- Keelee Hurlburt
- Workers and community members staged a protest at the Hyatt last year with the help of Unite Here.
The Indiana Occupational Safety and Heath Administration (IOSHA) has cited Indianapolis' most notorious hotel for a number of glaring health and safety violations, following complaints by housekeepers in November of last year.
The Hyatt Regency Indianpolis and its subcontractor Hospitality Staffing Solutions (HSS) have been slapped with safety orders and proposed fines that total more than $50,000 between the two companies.
According to a press release circulated Tuesday by the city's chapter of national labor union Unite Here!:
Two ‘serious’ safety orders issued to Hyatt include allegedly failing to train HSS subcontracted workers on chemical hazards and on bloodborne pathogens such as blood, needles and other potentially infectious materials that housekeepers had potential exposure to as part of their regular duties. According to OSHA, “a serious violation occurs when there is substantial probability that death or serious physical harm could result from a hazard about which the employer knew or should have known.” IOSHA also cited the Hyatt Regency Indianapolis alleging that it failed to record illnesses and injuries on OSHA forms of HSS subcontracted workers who suffered recordable injuries while working at the Hyatt. Proposed penalties for safety orders issued to Hyatt total $4,400.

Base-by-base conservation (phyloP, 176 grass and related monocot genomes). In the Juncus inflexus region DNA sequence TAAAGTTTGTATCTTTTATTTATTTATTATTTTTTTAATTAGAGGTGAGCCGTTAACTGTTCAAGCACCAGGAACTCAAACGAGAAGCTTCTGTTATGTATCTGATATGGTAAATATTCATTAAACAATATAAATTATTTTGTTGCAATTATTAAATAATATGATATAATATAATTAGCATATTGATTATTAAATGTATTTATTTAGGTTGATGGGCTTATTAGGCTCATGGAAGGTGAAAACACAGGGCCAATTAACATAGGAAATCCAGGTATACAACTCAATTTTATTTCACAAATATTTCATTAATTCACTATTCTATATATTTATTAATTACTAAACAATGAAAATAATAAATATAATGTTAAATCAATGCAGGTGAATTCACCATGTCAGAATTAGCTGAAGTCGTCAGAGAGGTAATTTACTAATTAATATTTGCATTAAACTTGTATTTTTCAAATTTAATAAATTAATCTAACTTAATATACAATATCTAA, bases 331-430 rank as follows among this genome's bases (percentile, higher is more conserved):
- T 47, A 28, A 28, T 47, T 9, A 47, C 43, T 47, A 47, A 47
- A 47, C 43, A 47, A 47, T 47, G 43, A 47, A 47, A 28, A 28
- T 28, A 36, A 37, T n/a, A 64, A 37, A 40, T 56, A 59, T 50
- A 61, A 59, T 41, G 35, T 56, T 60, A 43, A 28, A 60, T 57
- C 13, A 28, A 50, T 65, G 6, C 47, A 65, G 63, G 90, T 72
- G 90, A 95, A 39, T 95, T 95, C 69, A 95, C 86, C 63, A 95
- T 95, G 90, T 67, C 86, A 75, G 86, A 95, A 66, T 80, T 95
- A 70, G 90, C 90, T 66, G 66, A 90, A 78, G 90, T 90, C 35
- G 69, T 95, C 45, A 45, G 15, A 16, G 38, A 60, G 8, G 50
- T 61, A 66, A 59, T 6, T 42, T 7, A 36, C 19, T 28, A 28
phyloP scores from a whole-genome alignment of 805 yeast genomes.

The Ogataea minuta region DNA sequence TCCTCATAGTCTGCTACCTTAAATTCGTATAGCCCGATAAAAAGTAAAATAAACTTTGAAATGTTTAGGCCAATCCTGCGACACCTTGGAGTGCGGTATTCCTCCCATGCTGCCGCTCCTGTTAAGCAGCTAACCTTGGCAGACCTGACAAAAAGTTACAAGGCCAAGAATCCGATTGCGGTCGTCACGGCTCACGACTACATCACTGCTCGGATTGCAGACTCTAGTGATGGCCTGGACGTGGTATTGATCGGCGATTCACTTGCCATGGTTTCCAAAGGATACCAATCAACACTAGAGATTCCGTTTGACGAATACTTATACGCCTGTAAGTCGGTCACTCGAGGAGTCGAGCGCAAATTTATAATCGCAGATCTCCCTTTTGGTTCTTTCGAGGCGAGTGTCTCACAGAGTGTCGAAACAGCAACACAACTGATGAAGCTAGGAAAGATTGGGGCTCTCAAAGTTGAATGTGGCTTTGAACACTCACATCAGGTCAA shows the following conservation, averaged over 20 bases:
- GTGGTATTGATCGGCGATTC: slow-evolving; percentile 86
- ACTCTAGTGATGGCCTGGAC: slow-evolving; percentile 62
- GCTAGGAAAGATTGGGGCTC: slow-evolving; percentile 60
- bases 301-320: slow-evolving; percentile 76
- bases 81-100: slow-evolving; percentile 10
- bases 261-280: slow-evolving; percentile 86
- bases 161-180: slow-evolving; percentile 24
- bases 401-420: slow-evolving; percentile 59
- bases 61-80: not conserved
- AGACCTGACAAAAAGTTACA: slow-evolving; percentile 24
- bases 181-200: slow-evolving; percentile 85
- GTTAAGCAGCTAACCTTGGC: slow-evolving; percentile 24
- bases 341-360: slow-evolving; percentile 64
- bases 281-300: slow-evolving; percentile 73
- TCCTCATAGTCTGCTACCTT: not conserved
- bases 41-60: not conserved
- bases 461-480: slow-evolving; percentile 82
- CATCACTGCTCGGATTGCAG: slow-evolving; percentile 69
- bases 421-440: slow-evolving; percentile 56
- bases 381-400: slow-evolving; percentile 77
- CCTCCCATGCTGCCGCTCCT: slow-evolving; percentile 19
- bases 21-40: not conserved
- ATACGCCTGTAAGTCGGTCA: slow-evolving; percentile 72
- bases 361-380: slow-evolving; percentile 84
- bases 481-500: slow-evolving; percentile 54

The release continues:
IOSHA issued a “knowing” safety order, the highest level safety order that Indiana OSHA issues with a more severe proposed penalty of $40,000 to HSS alleging that it failed to turn over injury records and delayed in providing other injury files despite repeated requests. IOSHA has described ‘knowing’ safety orders in the past as the most serious safety violations possible by an employer. Serious citations were issued to HSS alleging that it failed to train its employees on chemical and bloodborne pathogen hazards and other recordkeeping irregularities. Additional proposed fines bring the total for HSS to $49,900.Â The orders and proposed fines become final unless Hyatt and HSS seek administrative review within 15 working days to challenge them.
According to a study published in the February 2010 issue of the American Journal of Industrial Medicine, housekeepers working at Hyatt locations had the highest injury rate in a group of 50 U.S. hotels operated by the top five hotel companies.
The Chicago Area Committee on Occupational Safety and Health assisted the Hyatt employees who lodged the complaints triggering the inspections.